0

ABC Day 01 – Pokhara

ABC Index

Pokhara


After the 6 hour- and 200 kilometre-long near-death experience on the Prithvi Highway from Kathmandu to Pokhara the day before, I was very glad to still be able to walk around the roads of Pokhara. We had managed to secure a few empty seats in a friend's private coach before it had left Kathmandu, but doing so meant that we had to endure the crazy traffic that swerved in and out in order to overtake each other, with countless near-misses, on the curvy serpentine roads that lined the 'Mahesh Khola and Trishuli River. We paid the driver (who must have had a death wish) USD10 (NPR1000/3) for the three of us.

Getting There

There are a few options when it comes to transportation from Kathmandu to Pokhara. Apart from flying and private transport, you have a range of buses to choose from depending on your budget. Local buses depart from the Kalanki bus stand in Kathmandu, which lies on the west side of the Ring Road (approximately 10 minutes-drive from Thamel). The local buses tend to be much older and far more crowded but are much cheaper, with fares that are sometimes as low as NPR200 for the 8-hour journey! Tourist buses on the other hand tend to be a bit more comfortable and are normally equipped with air-conditioning and fans. They depart from Ratna Park bus stop on Kantipath Road (which is a few minutes-walk from Thamel) around 07:00 every day. Prices are normally around NPR500, but some bus companies offer packages that also include food and insurance that can cost up to 5-times more!

Pokhara is the second largest city in Nepal and is nestled right next to Phewa Lake, which is supposedly one of the most beautiful spots in Nepal. The city attracts mountain bikers, paragliders, white-water rafters, and trekkers from the world over. Since we were there to trek, our priority that day was to obtain the required permits. The only other permits, aside from the 30-day visa (NPR4000), that we needed to secure were the Trekkers' Information Management System (TIMS) card (NPR2000) and the Annapurna Conservation Area Project (ACAP) permit (NPR2260), both of which would be required at various checkpoints on the trail, and both of which could conveniently be applied for and obtained from the Pokhara Tourist Office.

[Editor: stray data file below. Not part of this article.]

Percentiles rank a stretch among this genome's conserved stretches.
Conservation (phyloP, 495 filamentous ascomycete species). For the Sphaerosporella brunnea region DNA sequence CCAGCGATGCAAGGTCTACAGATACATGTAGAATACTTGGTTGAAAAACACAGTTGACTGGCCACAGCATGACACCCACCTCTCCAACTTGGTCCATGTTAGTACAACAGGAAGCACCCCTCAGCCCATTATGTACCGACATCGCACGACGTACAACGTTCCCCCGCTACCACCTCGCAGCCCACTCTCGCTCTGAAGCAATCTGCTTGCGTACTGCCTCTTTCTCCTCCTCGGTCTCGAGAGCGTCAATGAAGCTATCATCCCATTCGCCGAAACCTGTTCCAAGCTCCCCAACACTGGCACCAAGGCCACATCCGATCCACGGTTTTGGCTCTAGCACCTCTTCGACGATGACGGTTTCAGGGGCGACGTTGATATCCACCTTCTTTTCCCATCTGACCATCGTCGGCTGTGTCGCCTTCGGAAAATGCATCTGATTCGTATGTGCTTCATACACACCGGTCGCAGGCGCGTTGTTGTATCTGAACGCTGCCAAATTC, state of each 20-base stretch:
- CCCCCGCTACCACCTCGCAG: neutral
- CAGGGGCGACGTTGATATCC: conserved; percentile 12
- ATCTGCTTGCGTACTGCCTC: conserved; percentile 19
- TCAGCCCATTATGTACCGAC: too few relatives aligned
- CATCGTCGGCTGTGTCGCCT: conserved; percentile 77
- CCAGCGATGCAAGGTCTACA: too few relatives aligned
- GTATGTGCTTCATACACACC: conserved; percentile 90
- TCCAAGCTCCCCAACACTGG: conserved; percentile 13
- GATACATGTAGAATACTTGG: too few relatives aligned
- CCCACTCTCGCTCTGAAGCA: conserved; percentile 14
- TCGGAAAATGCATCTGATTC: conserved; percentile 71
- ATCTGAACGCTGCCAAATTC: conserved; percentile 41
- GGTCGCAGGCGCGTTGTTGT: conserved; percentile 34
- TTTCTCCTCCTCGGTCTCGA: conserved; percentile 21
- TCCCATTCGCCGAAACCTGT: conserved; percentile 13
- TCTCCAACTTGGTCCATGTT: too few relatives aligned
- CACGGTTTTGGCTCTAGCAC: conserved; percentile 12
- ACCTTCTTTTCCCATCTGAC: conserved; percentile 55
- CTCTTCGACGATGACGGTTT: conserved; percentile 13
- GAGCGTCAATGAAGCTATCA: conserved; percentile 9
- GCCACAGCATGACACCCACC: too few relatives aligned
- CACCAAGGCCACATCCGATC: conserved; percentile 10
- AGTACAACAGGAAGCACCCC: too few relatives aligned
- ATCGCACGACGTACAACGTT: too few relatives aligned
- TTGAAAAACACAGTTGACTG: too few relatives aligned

Phewa Lake from Damside Park

Emergency Numbers
Local Police 100 / 061-465087

Tourist Police 061-462761



Pokhara Tourist Office


The Tourist Office was located at Damside, on the east bank of Phewa Lake, and we set off after a quick breakfast (momo and coffee, NPR180), but decided to stock up on some last-minute supplies on the way. I ended up purchasing a 230g propane-butane gas cannister (NPR700), a silk sleeping bag liner (NPR1000), and a buff (NPR100) from one of the trekking gear shops; and a box of aquatabs (NPR300), two sheets of Acetazolamide tablets (NPR400), a bunch of strepsils (NPR60), and a course of Ciprofloxacin (NPR135) from one of the pharmacies.

Getting There

Queues had begun to develop by the time we reached the Tourist Office. Fortunately, the entire process turned out to be relatively straightforward, and we only spent less than an hour there to get everything sorted. All we needed to do was to bring along four passport-sized photographs (two for each permit) and cash, to fill-in and submit the required forms, and then just wait for a short period whilst the forms were being processed.

butterfly in pokhara

Ypthima butterfly (Ypthima sp.)

pokhara lizard

Oriental garden lizard (Calotes versicolor)

Next (Day 1) : Pokhara (Part 2)
ABC Index
ABC Index

World Peace Stupa